Saturday, November 13, 2010

Theo's Conference Call Part 2: Victor Martinez

Theo Epstein held a conference call today.  As Peter Abrahams writes:
"In strong terms, he said the Red Sox want Adrian Beltre and Victor Martinez back and are pursuing them. Epstein said media reports portraying anything else are inaccurate."
The Victor Martinez situation is pretty complicated.  Martinez is a 31 year old catcher who is thought to be looking for a four year deal in the $50-55M range.  As a general rule, top tier catchers (Jorge Posada not withstanding) typically see significant declines in performance starting with their age-33 season.  Assuming VMart's performance follows a similar pattern, it's very unlikely that any team that signs him to a long term deal with get a positive return on their investment.  That said, I'm not sure VMart fits this description, and I'll discuss this more in a moment.

To further complicate matters, Martinez's defensive abilities came under serious fire this season.  Early in the season, fan and media criticism focused on VMart's inability to stop the opposing team's running game.  As the season progressed, the focus shifted to his pitch and game calling abilities.  VMart's detractors, using Catcher ERA (CERA) as evidence,* claimed he was unfit to handle day-to-day duties behind the dish, and suggested moving him to either first base or designated hitter.

*CERA, like it's pitching counterpart ERA, is a flawed metric.  ERA is defense dependent, and therefore, unfairly penalizes pitchers for the quality (or lack thereof) of the defense behind him.  Pitchers with a top quality defense (like the Orioles of the 1970s), tend to convert more balls in play into outs than those with poor quality defenses (like the 2009 Red Sox).  Due to this variance, it's unfair to laud or jeer pitchers based on their ERA since it's partially affected by factors outside of their control.  Metrics like FIP, xFIP, SIERA, and tRA are all much better evaluative metrics because they either strip defense out of the equation entirely, or factor for defense in a different manner.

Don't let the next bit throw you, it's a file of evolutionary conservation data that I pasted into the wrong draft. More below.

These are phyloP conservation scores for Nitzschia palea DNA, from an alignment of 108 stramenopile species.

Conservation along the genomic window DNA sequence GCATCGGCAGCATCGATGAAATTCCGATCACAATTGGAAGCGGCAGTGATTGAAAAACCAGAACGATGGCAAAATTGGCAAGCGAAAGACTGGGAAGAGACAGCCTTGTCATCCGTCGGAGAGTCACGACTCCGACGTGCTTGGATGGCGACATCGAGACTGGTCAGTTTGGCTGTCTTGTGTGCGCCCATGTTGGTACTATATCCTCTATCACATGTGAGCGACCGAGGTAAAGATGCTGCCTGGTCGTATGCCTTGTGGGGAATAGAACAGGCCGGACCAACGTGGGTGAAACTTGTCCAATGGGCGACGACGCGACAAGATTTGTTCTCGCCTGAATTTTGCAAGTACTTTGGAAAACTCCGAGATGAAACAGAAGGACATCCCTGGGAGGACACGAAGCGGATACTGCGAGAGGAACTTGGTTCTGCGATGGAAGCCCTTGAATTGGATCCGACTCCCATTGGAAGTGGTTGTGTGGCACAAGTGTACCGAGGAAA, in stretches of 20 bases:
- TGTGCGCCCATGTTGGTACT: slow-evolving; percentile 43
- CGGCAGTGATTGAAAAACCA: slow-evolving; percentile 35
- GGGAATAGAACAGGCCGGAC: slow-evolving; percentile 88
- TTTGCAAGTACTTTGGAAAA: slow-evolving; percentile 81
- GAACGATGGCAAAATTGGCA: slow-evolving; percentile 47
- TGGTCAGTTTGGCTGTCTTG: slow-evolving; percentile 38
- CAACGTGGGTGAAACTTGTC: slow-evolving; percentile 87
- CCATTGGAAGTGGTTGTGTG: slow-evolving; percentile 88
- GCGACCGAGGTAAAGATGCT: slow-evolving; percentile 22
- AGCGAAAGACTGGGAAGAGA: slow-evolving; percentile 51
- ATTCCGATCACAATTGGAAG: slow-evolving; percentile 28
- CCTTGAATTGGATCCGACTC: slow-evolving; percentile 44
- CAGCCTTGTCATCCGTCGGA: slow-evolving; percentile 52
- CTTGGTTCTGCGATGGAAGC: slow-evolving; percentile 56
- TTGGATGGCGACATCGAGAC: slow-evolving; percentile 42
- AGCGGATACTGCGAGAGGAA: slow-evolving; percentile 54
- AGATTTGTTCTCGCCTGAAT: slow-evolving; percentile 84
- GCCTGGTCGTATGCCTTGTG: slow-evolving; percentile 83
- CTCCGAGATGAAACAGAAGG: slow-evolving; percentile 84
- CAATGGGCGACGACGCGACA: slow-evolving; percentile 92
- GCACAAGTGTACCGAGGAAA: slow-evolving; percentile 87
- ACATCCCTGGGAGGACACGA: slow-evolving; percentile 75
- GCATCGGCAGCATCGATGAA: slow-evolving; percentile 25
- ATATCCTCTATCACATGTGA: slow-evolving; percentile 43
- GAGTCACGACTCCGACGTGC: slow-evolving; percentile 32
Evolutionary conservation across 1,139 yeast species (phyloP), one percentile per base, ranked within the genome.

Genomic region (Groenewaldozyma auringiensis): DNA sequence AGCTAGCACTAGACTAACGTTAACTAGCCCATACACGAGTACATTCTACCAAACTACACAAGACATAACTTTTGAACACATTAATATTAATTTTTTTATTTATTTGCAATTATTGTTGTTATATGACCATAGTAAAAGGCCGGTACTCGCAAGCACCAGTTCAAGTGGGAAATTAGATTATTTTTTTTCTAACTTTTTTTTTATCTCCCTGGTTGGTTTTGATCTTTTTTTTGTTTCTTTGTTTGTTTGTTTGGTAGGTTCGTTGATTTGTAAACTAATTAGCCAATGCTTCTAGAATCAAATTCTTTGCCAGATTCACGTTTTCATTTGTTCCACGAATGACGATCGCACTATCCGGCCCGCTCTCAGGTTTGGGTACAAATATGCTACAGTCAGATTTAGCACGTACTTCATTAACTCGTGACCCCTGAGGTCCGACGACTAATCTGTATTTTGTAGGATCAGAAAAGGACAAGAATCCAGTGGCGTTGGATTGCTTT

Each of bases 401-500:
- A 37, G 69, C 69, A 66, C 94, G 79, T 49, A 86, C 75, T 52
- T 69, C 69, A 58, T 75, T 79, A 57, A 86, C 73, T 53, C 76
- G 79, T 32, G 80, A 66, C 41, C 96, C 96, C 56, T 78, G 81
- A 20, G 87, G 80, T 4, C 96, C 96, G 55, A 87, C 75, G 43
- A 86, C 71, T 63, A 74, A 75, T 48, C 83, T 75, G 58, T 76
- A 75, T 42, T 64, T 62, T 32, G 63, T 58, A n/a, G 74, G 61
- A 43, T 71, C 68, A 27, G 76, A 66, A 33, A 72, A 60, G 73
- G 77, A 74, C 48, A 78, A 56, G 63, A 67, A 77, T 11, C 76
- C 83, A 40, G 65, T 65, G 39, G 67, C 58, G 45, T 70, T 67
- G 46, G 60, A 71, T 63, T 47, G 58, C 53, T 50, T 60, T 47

With CERA, catchers are unfairly penalized for not only the quality of defense behind the pitcher, but also the quality of pitcher that's on the mound.  Catchers with a higher caliber pitching staff will be have a lower average CERA than catchers with a low quality or average pitching staff.  Furthermore, while catchers can call, set up, and frame pitches, they have very little control (if any) over the velocity, movement, or location of the pitch thrown.  The pitcher, on the other hand, does.  Based on this information, it's inappropriate to hold catchers responsible for items that are clearly within the pitcher's control.  If we're going to truly evaluate a catcher's defensive value, we need to look at the micro-level (borderline ball/strike calls, the affect of game preparation, pitch framing abilities, etc.), and less on the macro-level (CERA) because they don't explain why the outcome is occurring. 

While the pro-CERA crowd would argue that CERA is best used when comparing catchers on the same team over the same time period, I would argue that proves CERA's irrelevance.  The point of statistics is to use them to evaluate players from team to team, year to year, and era to era.  If CERA lacks that ability, how useful can it be as a metric.  We could use CERA as a stepping stone in creating an accurate metric, but we'd still need to either remove or account for defense.  Even if we did that, we still wouldn't have an accurate measure of catcher value because it still wouldn't measure the skills the catcher brings to the table.  Instead it would only measure how well a pitcher pitches when throwing to a specific catcher.  While this might be indicative of said catcher's skill set, it can't be seen as an indictment even if the performance has been repeated over a large sample size.